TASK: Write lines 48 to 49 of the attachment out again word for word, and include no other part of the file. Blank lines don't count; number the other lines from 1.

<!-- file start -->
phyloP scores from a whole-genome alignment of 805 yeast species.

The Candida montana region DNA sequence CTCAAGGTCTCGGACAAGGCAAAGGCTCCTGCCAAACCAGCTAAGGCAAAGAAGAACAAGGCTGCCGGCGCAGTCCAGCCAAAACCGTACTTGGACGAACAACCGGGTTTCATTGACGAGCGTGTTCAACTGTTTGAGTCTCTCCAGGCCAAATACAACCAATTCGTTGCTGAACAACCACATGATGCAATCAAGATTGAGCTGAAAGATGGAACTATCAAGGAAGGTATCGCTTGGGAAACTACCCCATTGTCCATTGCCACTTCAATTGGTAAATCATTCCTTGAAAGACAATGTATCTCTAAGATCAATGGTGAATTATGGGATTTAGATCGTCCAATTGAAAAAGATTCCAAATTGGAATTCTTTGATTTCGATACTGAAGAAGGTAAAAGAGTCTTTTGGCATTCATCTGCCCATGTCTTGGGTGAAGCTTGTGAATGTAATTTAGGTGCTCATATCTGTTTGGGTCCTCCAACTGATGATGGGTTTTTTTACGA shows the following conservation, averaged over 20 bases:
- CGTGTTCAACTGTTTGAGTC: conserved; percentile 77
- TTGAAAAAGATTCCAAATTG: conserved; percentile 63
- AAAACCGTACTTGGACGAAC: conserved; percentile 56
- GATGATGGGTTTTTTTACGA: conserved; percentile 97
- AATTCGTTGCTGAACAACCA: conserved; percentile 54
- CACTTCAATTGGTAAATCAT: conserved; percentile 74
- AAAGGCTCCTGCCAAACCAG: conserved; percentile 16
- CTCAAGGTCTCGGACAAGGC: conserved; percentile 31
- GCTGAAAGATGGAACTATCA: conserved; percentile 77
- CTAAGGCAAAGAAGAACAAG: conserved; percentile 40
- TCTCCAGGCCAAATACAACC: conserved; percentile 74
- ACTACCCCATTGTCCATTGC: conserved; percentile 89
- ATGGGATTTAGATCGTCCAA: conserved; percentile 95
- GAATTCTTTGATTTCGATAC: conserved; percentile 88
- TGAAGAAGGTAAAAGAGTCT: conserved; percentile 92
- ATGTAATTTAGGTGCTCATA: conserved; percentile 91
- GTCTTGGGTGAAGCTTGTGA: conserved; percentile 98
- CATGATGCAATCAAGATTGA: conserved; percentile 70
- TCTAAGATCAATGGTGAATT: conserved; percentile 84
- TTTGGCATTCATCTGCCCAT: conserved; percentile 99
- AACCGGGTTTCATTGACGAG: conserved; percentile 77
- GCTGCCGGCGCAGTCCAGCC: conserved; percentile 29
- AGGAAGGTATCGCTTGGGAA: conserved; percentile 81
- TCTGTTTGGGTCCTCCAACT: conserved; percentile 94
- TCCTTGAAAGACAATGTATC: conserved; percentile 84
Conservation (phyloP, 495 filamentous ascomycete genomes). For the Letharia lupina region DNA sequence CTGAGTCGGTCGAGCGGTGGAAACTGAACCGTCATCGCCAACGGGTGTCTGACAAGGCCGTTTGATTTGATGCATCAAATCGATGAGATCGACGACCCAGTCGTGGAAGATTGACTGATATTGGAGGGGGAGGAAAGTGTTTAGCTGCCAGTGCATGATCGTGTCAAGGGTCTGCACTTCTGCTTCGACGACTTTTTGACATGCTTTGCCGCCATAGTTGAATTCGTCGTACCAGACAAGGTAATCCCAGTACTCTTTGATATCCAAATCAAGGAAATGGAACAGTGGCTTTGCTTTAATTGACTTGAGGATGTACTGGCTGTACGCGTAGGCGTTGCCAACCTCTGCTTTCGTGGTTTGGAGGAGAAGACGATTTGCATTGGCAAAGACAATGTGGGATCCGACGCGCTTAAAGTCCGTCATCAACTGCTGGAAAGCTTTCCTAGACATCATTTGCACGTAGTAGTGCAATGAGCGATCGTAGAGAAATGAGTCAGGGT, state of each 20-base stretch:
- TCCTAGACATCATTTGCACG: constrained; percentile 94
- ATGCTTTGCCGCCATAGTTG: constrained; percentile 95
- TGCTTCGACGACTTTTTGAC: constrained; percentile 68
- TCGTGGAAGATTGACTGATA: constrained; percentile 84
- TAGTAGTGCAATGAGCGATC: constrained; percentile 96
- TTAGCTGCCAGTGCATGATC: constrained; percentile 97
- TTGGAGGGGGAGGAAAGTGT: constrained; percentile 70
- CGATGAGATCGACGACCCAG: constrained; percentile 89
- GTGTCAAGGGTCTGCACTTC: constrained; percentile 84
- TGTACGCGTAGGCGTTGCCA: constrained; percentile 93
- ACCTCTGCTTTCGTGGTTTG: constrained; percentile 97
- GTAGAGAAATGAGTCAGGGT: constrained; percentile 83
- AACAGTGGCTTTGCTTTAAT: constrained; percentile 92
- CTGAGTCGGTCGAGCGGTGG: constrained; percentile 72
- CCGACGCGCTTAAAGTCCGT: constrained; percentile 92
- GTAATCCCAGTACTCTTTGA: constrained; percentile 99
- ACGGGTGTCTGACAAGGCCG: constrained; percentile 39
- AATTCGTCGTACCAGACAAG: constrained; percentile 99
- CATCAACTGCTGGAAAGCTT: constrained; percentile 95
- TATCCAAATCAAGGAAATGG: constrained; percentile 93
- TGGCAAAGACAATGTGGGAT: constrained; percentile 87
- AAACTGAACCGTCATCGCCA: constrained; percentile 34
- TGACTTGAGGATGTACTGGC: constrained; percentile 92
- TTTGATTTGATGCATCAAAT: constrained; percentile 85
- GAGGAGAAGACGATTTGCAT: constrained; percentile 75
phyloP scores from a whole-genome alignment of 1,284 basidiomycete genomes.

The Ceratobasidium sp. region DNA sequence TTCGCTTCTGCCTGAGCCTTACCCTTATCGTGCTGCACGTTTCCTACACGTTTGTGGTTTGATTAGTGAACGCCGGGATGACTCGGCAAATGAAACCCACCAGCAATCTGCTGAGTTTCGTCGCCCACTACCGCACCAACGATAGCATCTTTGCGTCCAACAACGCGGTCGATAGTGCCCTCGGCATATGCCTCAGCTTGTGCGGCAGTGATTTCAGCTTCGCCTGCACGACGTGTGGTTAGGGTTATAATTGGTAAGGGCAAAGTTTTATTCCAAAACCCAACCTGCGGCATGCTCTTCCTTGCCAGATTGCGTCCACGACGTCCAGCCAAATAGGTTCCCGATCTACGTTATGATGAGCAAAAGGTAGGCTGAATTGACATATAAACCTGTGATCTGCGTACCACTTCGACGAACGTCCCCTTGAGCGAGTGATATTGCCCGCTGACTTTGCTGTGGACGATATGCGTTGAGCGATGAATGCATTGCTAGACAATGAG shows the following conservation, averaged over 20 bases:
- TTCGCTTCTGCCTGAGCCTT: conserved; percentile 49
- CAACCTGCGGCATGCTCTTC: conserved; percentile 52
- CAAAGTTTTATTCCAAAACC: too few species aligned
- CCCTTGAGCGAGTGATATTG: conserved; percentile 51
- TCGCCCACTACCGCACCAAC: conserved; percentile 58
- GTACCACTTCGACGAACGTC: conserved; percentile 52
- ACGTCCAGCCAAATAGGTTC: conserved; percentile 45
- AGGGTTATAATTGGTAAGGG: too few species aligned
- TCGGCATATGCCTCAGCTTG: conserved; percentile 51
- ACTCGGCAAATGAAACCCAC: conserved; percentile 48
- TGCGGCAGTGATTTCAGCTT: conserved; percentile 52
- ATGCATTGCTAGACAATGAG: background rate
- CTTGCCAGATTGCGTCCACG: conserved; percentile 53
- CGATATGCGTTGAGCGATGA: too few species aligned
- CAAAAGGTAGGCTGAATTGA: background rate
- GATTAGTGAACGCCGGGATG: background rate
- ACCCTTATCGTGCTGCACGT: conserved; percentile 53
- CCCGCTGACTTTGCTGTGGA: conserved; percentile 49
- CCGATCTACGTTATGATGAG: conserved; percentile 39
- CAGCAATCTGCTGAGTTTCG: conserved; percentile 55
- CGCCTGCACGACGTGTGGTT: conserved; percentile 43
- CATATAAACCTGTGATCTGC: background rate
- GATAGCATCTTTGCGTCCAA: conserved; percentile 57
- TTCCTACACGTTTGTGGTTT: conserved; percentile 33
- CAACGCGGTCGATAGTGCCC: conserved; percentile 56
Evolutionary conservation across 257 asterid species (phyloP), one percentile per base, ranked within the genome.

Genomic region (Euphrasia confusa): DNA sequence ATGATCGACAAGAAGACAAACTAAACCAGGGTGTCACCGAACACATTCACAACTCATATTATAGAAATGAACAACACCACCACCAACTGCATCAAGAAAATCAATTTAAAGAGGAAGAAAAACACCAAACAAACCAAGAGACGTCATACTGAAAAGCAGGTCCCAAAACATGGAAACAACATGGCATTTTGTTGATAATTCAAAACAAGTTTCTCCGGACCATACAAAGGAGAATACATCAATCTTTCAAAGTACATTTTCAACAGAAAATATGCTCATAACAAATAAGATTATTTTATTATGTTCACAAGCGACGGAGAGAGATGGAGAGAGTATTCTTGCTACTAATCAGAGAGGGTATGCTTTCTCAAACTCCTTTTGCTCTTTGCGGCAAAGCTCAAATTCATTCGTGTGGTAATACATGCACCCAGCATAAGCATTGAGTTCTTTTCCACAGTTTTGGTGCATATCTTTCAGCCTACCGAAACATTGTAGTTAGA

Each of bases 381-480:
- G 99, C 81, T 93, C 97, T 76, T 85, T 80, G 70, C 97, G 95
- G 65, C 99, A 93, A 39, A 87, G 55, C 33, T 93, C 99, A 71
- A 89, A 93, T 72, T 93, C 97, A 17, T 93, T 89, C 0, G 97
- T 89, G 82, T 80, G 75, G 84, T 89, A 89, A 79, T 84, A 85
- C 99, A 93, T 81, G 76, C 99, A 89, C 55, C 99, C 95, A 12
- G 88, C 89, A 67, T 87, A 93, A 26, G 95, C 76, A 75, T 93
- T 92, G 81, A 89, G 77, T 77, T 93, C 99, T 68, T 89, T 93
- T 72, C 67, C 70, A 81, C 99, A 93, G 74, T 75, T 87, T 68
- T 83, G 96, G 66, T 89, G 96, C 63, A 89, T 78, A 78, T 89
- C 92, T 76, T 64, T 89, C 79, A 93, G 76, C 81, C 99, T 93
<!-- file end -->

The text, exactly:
- TATCCAAATCAAGGAAATGG: constrained; percentile 93
- TGGCAAAGACAATGTGGGAT: constrained; percentile 87